What is the best practice for Section GG documentation?




As with most processes, the provider must determine the process that is most suitable for their facility policy, while also adhering to Federal and State requirements. According to a CMS FAQ Document, CMS does not impose specific documentation procedures, but that qualified clinician(s) will complete the assessment of usual performance based on all available data collected during the assessment period.

An example of a system for collecting resident usual performance data may include but is not limited to the following:

      • Direct care staff (e.g., CNA’s) may document their observations of self-care and mobility activities using the facility approved electronic or paper-based form which will then be used in part to form the assessment completed by qualified clinician(s).
      • Data may also be collected during an interview with direct care staff by a qualified clinician (e.g., Nurse, MDS nurse, etc.), or during direct observation incorporating resident self-reports and reports from qualified clinicians, direct care staff, or family documented in the resident’s medical record during the assessment period.
      • Qualified clinicians may ask probing questions about documentation in order to better understand how the resident did performing a task.
      • The restorative nurse may also be uniquely poised to assess and complete resident, family, and staff interviews.
      • At the conclusion of the 3-day assessment period, the nurse assessment coordinator will collect documentation from the direct care and therapy staff used to collaborate with the interdisciplinary team.
      • Ultimately, assessment of usual performance involves the review of data collection forms and talking with direct care staff from each shift that has cared for the resident to learn what the resident does for themself during each activity as well as the type and level of staff assistance provided.
      • As a best practice, the interdisciplinary team will enter a collaborative note in the medical record to clarify variances in performance and provide the rationale for usual performance coding decisions when necessary.

Other key tips:

      • Observing the resident’s interactions with others in different locations and circumstances is important for a comprehensive understanding of the resident’s functional status.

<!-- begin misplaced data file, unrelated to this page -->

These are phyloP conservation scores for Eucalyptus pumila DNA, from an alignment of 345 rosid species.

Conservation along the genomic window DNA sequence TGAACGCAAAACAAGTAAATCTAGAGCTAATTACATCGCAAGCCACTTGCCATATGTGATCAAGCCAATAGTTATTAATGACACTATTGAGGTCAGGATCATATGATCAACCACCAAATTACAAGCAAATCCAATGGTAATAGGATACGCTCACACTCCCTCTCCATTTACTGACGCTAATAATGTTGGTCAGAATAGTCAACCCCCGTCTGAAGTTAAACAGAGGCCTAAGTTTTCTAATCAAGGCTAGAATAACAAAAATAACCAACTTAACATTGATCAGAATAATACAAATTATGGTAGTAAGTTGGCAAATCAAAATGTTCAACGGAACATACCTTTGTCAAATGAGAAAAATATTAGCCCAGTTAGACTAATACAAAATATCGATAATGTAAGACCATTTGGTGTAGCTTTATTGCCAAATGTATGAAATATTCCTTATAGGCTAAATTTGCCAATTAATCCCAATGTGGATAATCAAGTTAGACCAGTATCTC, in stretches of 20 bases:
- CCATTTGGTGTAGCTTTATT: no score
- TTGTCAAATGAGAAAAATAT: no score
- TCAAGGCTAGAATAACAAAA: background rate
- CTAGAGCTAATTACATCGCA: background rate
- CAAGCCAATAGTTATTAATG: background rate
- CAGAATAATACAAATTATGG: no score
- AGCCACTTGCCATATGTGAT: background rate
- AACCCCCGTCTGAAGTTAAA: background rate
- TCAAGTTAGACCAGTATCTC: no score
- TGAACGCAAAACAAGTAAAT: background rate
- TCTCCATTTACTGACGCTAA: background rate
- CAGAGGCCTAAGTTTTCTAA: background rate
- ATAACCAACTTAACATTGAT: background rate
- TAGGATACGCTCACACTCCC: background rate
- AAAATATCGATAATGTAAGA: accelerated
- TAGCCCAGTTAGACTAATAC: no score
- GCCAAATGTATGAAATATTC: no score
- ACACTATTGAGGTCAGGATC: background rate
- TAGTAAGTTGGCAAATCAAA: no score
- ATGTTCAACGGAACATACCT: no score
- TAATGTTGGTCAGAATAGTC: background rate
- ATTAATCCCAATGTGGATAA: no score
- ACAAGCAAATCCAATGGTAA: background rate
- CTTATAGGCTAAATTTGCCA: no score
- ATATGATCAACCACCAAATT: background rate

• For the admission performance, MDS coding should be based on the patient’s usual performance prior to benefitting from treatment intervention, or prior to the provision of any care by facility staff that would result in more independent performance or coding.
      • Keep in mind the importance for each person involved in the Section GG process to be familiar with the definition of each activity, especially considering the vast differences from Section G items.
      • IDT collaborative notes are especially helpful when the data collection doesn’t reveal a clear usual performance, but rather a mix of touching, partial, and substantial assistance for a particular activity. A narrative note that provides a rationale for final coding decisions will be extremely helpful in the event of an audit. Additionally, the clinician can provide a narrative to explain situations where not all information collected during the assessment period was used (e.g., the resident benefited from services provided at the start of the Medicare stay). For example, the patient benefits from transfer interventions after Medicare covered day 1 and data collection for that activity is ceased, but for all other activities, the assessor or IDT determines the entire 3 day assessment period is needed to establish the usual performance.


Stacy Baker, OTR/L, CHC, RAC-CT
Director of Audit Services

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